Conductor Facts: Flex Life

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Flex life (or flex fatigue life) is the number of cycles a sample can withstand when subjected to a repetitive stress or strain before failure. Reversal of stress or strain causes micro-cracks. Continuous cycling causes the fractures to propagate to the point of failure.

Flex fatigue may be tested using different modes of cycling for axial bending, torsion, or rolling. The applied stresses may be in a singular mode or a combined mode. ASTM B 470 specifies a standard flex test for conductor and wire. It is a single mode test and basically subjects a specimen to:

  • an axial bending mode
  • specimen fixtured with a tensile load of approximately 1,500 psi (10.34 MPa)
  • axial bending cycle of +/- 60º from vertical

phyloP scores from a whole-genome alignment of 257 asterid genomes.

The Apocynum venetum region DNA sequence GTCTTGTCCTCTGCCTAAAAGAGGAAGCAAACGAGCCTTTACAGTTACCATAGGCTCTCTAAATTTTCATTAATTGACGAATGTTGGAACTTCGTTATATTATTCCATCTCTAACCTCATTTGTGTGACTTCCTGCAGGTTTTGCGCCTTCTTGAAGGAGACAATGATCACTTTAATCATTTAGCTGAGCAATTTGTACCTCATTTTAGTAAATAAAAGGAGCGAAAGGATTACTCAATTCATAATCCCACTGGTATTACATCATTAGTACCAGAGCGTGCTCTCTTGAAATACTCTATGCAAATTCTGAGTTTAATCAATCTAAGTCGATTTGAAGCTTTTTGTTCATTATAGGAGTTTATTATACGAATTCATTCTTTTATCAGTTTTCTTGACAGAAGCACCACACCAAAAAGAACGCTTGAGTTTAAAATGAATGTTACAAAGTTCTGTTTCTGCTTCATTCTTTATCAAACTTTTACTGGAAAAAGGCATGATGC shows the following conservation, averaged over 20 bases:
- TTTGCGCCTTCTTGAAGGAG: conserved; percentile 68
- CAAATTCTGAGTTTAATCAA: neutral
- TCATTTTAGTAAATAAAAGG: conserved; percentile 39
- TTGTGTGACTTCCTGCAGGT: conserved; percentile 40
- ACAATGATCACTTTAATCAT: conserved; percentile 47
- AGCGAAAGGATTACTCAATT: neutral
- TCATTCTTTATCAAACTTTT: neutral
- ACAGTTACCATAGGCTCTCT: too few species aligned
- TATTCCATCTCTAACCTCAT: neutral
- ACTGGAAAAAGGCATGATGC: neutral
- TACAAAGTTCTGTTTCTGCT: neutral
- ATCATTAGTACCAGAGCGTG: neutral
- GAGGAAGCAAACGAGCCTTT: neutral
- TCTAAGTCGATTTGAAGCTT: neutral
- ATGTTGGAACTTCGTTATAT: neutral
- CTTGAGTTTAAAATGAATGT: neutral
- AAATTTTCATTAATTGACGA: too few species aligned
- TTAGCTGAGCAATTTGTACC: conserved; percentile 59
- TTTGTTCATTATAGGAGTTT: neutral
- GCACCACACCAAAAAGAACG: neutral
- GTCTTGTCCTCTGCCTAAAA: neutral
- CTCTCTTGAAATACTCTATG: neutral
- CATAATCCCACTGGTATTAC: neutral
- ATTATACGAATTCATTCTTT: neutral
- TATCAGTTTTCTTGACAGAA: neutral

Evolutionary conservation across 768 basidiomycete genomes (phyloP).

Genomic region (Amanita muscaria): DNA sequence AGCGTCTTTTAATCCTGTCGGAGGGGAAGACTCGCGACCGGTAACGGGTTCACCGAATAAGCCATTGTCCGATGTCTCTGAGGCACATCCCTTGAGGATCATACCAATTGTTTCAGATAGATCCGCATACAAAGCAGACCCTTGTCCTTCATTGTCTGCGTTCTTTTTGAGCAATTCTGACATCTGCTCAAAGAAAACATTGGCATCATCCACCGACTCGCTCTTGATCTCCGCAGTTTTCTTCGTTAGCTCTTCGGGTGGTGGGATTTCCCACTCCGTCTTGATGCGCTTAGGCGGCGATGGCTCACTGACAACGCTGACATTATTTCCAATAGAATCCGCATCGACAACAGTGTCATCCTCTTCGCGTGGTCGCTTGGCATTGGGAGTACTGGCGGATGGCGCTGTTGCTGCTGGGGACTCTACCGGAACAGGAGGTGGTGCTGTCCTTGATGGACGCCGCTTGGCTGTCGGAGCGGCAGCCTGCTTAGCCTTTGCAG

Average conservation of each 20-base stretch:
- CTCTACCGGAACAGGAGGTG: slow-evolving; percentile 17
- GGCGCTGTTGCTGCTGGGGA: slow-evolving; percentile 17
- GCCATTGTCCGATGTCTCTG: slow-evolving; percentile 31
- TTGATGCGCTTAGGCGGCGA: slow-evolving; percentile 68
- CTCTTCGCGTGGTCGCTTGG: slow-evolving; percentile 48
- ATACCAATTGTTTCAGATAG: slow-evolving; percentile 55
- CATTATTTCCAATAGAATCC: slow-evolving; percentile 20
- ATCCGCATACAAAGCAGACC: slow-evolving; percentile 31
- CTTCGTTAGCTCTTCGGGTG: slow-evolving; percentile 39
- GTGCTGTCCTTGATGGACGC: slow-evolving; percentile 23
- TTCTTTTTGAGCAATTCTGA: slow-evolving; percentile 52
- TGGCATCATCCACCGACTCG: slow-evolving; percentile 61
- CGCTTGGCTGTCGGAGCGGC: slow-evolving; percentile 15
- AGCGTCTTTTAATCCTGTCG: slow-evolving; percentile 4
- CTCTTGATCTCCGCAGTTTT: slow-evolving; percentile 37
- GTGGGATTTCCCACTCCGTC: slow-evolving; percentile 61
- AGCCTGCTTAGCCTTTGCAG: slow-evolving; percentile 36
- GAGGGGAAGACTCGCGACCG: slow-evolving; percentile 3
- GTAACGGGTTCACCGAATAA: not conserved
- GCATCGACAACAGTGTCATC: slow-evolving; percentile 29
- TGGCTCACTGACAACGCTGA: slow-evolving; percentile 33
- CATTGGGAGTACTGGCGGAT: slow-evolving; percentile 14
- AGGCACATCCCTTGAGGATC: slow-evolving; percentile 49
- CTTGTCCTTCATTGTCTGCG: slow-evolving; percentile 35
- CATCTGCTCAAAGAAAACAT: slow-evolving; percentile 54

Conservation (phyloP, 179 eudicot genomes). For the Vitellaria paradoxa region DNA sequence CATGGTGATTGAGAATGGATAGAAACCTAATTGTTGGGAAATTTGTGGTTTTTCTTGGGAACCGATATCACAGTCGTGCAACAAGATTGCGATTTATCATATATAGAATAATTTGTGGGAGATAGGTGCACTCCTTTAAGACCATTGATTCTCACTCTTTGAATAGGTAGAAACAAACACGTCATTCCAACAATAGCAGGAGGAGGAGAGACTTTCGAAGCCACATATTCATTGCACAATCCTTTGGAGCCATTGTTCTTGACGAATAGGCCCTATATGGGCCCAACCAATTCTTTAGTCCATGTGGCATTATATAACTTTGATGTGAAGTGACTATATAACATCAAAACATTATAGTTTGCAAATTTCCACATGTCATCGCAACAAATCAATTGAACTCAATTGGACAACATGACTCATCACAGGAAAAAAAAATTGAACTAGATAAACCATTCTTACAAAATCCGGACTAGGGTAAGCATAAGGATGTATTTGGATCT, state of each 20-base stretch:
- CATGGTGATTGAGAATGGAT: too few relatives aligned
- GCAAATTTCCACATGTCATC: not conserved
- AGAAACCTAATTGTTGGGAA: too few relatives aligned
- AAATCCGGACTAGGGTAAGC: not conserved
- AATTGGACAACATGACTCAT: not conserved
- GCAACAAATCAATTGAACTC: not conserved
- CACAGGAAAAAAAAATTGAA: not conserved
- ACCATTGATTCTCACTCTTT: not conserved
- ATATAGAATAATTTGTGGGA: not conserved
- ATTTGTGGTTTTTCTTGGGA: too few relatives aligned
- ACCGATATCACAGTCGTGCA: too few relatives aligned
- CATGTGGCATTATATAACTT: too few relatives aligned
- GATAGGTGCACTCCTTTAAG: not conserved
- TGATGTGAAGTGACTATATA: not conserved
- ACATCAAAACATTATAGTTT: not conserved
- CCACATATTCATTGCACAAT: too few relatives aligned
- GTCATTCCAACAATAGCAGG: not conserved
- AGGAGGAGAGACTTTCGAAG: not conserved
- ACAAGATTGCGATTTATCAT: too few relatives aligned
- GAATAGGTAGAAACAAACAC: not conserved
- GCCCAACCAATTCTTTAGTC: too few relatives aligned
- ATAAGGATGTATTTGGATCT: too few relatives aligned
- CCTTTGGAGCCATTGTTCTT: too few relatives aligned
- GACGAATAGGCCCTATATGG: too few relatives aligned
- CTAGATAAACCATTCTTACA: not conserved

• flex rate of approximately 24 to 36 full cycles per minute
  • specimen flexed over mandrels with a diameter of approximately 4X the specimen diameter
  • cycled until complete rupture of the specimen

The major factors influencing flex life, when tested in accordance with ASTM B 470 are the tensile strength and the strand count of the conductor. Higher tensile strength material, in general, exhibits higher flex life. Increasing the number of strands, using finer strand diameter, will also increase the flex life of a given size conductor.

Lay length has an effect on flex life, and shortening the lay length will increase flex life slightly. Conductor construction (with the same number of strands) e.g. true concentric, unilay, etc. will also influence flex life, however the effects of these attributes are less significant than the material’s tensile strength, elongation and strand count.

Flex life results are not exact as the range of results within a test group, between test groups and between test apparatus, often produces a large standard deviation. Hence there are no standard values to use for comparison.

When comparing different alloys, tempers and constructions, flex testing can only rank their relative performance.

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